- Be aware, if you’re taking blood thinners, you will want to avoid flaxseed. Omega-3 fatty acids increase the effects of blood thinning medications.
- It’s not common, but some people are allergic to flaxseed, so if you try it for the first time, pay attention to how you feel. If you suspect an allergic reaction, seek medical attention right away.
- What are Flax Seeds?
- Seeds from the Flax plant that are super good for you
- What are the health benefits of flaxseed?
- They help you poop (and aid in digestion)
- They can assist in weight loss
- They are good for your heart
- They help make you pretty
- They fight Cancer
- They help manage Type 2 Diabetes and improve insulin resistance
- They Balance hormones
- They are nutritionally dense
- Where can you get them?
- The grocery store
- Health food stores
- What to watch out for:
- Drink plenty of water with them to avoid constipation
- Consuming a lot of them can upset your stomach
- They prevent the absorption of some medications (check with your doctor)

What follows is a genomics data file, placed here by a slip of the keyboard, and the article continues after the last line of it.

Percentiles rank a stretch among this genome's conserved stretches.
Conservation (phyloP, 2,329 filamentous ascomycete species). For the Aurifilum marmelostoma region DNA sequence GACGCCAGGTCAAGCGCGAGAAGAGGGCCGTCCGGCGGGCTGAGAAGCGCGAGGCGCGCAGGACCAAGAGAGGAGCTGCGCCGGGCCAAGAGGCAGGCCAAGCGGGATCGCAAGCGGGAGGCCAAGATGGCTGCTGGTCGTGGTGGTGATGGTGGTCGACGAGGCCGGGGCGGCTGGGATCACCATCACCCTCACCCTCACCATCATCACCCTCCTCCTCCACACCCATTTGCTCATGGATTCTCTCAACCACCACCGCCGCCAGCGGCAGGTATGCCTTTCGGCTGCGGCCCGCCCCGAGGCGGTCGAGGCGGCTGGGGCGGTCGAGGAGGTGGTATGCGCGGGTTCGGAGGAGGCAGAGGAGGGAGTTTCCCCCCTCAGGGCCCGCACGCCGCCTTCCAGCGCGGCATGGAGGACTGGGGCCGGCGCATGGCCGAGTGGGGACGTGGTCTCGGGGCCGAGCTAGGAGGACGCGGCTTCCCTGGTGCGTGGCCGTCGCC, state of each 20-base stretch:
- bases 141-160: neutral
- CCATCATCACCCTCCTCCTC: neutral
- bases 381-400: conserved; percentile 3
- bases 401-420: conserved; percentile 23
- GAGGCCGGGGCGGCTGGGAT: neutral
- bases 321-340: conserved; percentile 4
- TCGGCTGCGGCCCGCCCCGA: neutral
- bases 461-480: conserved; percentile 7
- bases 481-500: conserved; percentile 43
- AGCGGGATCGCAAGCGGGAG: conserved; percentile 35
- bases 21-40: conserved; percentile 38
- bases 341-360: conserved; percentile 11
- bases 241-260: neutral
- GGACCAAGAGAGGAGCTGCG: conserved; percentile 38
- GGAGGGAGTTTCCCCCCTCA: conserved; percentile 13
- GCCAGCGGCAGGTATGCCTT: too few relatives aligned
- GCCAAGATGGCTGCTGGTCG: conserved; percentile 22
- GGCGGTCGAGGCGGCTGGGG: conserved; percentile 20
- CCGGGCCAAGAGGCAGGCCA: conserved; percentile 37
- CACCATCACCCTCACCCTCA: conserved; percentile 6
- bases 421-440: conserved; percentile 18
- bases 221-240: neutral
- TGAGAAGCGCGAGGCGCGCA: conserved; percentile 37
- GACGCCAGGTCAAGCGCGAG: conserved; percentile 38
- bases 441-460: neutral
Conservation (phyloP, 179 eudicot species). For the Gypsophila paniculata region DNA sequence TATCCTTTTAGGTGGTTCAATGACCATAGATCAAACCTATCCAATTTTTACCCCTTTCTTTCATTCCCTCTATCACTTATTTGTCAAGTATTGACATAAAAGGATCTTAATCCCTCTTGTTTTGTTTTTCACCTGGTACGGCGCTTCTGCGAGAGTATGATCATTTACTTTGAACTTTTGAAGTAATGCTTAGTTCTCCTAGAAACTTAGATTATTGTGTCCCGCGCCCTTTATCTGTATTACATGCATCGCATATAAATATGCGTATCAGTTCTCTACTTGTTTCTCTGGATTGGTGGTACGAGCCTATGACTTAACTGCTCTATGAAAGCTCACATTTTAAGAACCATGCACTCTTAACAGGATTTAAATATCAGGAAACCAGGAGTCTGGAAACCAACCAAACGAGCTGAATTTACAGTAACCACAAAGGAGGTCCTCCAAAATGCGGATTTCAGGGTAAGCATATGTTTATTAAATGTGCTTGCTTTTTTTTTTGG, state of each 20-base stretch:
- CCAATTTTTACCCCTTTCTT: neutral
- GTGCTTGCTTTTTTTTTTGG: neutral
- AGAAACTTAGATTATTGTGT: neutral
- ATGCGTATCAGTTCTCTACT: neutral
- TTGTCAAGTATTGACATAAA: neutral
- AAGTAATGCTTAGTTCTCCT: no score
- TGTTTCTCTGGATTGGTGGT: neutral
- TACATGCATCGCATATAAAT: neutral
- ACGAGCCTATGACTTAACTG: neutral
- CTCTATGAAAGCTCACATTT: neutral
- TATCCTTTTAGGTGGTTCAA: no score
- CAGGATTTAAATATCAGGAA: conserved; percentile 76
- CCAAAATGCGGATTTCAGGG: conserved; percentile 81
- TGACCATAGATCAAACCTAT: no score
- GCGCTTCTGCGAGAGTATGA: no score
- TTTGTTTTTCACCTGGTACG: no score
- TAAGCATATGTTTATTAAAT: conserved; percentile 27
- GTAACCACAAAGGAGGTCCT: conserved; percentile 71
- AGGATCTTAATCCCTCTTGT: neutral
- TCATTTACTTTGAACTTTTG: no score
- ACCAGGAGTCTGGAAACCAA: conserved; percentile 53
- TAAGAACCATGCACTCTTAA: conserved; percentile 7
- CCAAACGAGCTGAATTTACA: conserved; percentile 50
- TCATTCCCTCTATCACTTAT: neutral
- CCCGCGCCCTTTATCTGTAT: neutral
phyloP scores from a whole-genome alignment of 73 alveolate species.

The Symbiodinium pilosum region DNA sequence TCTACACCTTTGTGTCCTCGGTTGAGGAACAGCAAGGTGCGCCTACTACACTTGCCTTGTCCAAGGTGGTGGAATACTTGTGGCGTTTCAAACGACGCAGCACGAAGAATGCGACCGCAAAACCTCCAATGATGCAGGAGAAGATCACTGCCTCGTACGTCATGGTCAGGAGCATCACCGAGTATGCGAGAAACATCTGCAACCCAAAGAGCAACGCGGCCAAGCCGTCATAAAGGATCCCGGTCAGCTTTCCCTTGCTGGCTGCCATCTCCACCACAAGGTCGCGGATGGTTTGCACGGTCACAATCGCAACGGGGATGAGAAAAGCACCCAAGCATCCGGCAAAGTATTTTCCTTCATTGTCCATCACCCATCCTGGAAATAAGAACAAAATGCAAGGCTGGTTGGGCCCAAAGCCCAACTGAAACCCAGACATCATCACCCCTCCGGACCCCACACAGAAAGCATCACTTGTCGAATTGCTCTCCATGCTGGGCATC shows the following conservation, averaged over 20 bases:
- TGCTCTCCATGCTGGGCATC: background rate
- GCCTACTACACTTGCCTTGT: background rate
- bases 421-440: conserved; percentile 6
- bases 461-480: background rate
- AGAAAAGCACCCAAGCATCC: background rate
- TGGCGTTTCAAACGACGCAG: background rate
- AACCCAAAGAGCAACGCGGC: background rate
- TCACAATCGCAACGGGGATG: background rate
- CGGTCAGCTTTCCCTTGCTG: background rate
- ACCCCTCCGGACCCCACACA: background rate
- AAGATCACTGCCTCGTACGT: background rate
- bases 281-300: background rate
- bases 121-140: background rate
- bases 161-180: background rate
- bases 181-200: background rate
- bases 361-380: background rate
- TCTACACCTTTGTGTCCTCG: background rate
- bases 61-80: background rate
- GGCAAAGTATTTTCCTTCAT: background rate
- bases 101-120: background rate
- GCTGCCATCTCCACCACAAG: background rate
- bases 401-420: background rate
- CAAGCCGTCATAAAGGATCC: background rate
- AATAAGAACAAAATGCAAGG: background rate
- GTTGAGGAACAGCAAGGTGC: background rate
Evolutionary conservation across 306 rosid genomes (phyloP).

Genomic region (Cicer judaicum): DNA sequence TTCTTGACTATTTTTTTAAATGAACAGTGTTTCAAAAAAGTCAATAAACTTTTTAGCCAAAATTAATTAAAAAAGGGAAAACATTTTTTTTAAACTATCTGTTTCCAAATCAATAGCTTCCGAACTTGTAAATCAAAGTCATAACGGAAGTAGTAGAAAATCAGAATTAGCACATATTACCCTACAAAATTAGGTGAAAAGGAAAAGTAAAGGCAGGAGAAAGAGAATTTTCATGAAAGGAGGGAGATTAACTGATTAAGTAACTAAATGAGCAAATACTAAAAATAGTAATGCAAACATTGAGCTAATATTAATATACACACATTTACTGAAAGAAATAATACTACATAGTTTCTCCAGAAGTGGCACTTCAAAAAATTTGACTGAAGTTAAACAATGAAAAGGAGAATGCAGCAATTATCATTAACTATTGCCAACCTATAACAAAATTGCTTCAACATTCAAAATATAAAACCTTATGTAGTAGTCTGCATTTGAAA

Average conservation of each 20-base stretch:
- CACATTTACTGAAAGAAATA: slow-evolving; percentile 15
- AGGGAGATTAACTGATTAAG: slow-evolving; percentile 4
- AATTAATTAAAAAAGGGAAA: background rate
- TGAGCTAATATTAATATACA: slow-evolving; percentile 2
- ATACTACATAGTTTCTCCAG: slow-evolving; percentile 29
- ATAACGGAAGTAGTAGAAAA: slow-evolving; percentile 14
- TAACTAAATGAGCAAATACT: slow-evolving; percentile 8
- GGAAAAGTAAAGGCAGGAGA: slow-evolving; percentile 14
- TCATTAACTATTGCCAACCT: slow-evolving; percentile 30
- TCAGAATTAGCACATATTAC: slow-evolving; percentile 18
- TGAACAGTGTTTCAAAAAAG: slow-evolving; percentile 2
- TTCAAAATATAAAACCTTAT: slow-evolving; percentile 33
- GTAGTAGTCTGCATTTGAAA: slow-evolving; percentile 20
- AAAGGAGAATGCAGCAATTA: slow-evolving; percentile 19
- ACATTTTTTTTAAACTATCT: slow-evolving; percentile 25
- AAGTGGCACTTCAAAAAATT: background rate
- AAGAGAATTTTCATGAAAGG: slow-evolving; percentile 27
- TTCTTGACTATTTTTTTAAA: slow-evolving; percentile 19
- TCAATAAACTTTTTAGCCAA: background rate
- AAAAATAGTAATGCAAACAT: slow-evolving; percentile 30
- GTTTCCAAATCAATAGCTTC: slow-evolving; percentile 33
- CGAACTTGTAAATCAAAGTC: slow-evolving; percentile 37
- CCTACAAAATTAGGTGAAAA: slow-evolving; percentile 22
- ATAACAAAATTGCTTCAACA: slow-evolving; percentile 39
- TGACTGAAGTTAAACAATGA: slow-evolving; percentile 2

- They can increase the effect of blood thinners
- While uncommon, some people are allergic to flaxseed
A few of our readers asked us what we’re using to test our blood for Ketones. We did a bunch of research and found that Keto Mojo (affiliate link) had great reviews. We ordered one and started using it. We’ve been really happy with it, and I have no problem recommending it. It’s far more accurate than the Ketone strips you pee on.
The downside is that the strips themselves are a little pricy, especially if you’re checking your ketones every day. They’re worth it, though, if you want to keep an eye on how certain foods effect your blood and make sure you’re not being knocked out of ketosis by something you’re eating.
Thanks for Reading
We hope you enjoy this Ingredient Spotlight on Flaxseeds. If you give this ingredient a try, please let us know how it works out for you. Please drop us a line in the comments below, send us an email at email@example.com or join us on our Facebook Page where we share and discuss Keto recipes all the time.
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Welcome to Keto Ginger; a blog about our journey along the Keto Road. We hope our research, experience, and recipes will help others who have started down the same path, or who are simply Keto curious.